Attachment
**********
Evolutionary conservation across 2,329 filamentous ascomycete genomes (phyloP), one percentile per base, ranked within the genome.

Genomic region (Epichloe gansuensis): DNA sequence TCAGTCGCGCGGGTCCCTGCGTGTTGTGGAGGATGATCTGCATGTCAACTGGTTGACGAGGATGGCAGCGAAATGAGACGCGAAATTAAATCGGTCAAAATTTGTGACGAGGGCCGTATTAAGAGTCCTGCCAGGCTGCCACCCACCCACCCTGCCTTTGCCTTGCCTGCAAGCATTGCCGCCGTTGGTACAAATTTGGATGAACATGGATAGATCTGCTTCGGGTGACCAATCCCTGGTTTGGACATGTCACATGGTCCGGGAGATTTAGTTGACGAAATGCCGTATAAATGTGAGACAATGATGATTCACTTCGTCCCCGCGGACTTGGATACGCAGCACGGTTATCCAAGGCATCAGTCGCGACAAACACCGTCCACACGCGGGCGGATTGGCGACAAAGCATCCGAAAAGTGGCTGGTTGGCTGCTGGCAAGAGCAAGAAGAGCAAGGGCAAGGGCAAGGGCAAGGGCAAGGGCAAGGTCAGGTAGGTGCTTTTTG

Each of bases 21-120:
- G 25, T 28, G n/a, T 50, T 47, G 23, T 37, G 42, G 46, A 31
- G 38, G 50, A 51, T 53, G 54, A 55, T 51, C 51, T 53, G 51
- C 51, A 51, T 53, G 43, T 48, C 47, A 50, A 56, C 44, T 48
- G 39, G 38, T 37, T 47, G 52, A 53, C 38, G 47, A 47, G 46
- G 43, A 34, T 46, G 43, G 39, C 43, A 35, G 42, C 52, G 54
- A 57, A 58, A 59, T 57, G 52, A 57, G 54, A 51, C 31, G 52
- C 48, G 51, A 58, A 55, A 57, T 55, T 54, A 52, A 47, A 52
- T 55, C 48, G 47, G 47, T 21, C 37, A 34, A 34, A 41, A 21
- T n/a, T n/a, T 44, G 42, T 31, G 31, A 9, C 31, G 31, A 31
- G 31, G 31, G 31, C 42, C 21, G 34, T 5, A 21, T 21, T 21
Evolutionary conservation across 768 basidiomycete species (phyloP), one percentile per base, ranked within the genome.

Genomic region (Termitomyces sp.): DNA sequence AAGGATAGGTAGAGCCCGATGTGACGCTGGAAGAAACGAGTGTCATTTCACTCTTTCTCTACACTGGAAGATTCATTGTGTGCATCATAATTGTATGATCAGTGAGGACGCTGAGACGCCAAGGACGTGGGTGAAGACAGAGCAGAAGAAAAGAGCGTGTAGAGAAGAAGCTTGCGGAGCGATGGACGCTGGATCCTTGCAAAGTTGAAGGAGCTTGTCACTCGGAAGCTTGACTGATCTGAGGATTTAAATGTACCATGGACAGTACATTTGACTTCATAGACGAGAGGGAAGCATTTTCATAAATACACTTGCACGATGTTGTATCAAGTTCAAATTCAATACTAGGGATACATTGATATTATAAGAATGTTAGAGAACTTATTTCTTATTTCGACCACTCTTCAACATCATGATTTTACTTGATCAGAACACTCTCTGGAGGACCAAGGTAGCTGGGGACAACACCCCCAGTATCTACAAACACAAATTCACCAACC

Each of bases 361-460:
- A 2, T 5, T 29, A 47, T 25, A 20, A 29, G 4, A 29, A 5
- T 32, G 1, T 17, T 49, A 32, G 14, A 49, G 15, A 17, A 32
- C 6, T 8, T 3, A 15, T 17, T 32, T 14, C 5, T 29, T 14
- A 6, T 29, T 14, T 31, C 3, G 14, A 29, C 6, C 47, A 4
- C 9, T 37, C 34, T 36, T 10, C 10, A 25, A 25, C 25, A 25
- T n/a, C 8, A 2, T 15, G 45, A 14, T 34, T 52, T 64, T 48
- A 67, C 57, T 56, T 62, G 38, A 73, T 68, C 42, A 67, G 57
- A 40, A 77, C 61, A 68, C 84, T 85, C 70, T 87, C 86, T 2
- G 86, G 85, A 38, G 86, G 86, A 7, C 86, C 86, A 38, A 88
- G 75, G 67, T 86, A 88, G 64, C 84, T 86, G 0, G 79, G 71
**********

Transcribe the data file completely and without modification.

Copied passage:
Evolutionary conservation across 2,329 filamentous ascomycete genomes (phyloP), one percentile per base, ranked within the genome.

Genomic region (Epichloe gansuensis): DNA sequence TCAGTCGCGCGGGTCCCTGCGTGTTGTGGAGGATGATCTGCATGTCAACTGGTTGACGAGGATGGCAGCGAAATGAGACGCGAAATTAAATCGGTCAAAATTTGTGACGAGGGCCGTATTAAGAGTCCTGCCAGGCTGCCACCCACCCACCCTGCCTTTGCCTTGCCTGCAAGCATTGCCGCCGTTGGTACAAATTTGGATGAACATGGATAGATCTGCTTCGGGTGACCAATCCCTGGTTTGGACATGTCACATGGTCCGGGAGATTTAGTTGACGAAATGCCGTATAAATGTGAGACAATGATGATTCACTTCGTCCCCGCGGACTTGGATACGCAGCACGGTTATCCAAGGCATCAGTCGCGACAAACACCGTCCACACGCGGGCGGATTGGCGACAAAGCATCCGAAAAGTGGCTGGTTGGCTGCTGGCAAGAGCAAGAAGAGCAAGGGCAAGGGCAAGGGCAAGGGCAAGGGCAAGGTCAGGTAGGTGCTTTTTG

Each of bases 21-120:
- G 25, T 28, G n/a, T 50, T 47, G 23, T 37, G 42, G 46, A 31
- G 38, G 50, A 51, T 53, G 54, A 55, T 51, C 51, T 53, G 51
- C 51, A 51, T 53, G 43, T 48, C 47, A 50, A 56, C 44, T 48
- G 39, G 38, T 37, T 47, G 52, A 53, C 38, G 47, A 47, G 46
- G 43, A 34, T 46, G 43, G 39, C 43, A 35, G 42, C 52, G 54
- A 57, A 58, A 59, T 57, G 52, A 57, G 54, A 51, C 31, G 52
- C 48, G 51, A 58, A 55, A 57, T 55, T 54, A 52, A 47, A 52
- T 55, C 48, G 47, G 47, T 21, C 37, A 34, A 34, A 41, A 21
- T n/a, T n/a, T 44, G 42, T 31, G 31, A 9, C 31, G 31, A 31
- G 31, G 31, G 31, C 42, C 21, G 34, T 5, A 21, T 21, T 21
Evolutionary conservation across 768 basidiomycete species (phyloP), one percentile per base, ranked within the genome.

Genomic region (Termitomyces sp.): DNA sequence AAGGATAGGTAGAGCCCGATGTGACGCTGGAAGAAACGAGTGTCATTTCACTCTTTCTCTACACTGGAAGATTCATTGTGTGCATCATAATTGTATGATCAGTGAGGACGCTGAGACGCCAAGGACGTGGGTGAAGACAGAGCAGAAGAAAAGAGCGTGTAGAGAAGAAGCTTGCGGAGCGATGGACGCTGGATCCTTGCAAAGTTGAAGGAGCTTGTCACTCGGAAGCTTGACTGATCTGAGGATTTAAATGTACCATGGACAGTACATTTGACTTCATAGACGAGAGGGAAGCATTTTCATAAATACACTTGCACGATGTTGTATCAAGTTCAAATTCAATACTAGGGATACATTGATATTATAAGAATGTTAGAGAACTTATTTCTTATTTCGACCACTCTTCAACATCATGATTTTACTTGATCAGAACACTCTCTGGAGGACCAAGGTAGCTGGGGACAACACCCCCAGTATCTACAAACACAAATTCACCAACC

Each of bases 361-460:
- A 2, T 5, T 29, A 47, T 25, A 20, A 29, G 4, A 29, A 5
- T 32, G 1, T 17, T 49, A 32, G 14, A 49, G 15, A 17, A 32
- C 6, T 8, T 3, A 15, T 17, T 32, T 14, C 5, T 29, T 14
- A 6, T 29, T 14, T 31, C 3, G 14, A 29, C 6, C 47, A 4
- C 9, T 37, C 34, T 36, T 10, C 10, A 25, A 25, C 25, A 25
- T n/a, C 8, A 2, T 15, G 45, A 14, T 34, T 52, T 64, T 48
- A 67, C 57, T 56, T 62, G 38, A 73, T 68, C 42, A 67, G 57
- A 40, A 77, C 61, A 68, C 84, T 85, C 70, T 87, C 86, T 2
- G 86, G 85, A 38, G 86, G 86, A 7, C 86, C 86, A 38, A 88
- G 75, G 67, T 86, A 88, G 64, C 84, T 86, G 0, G 79, G 71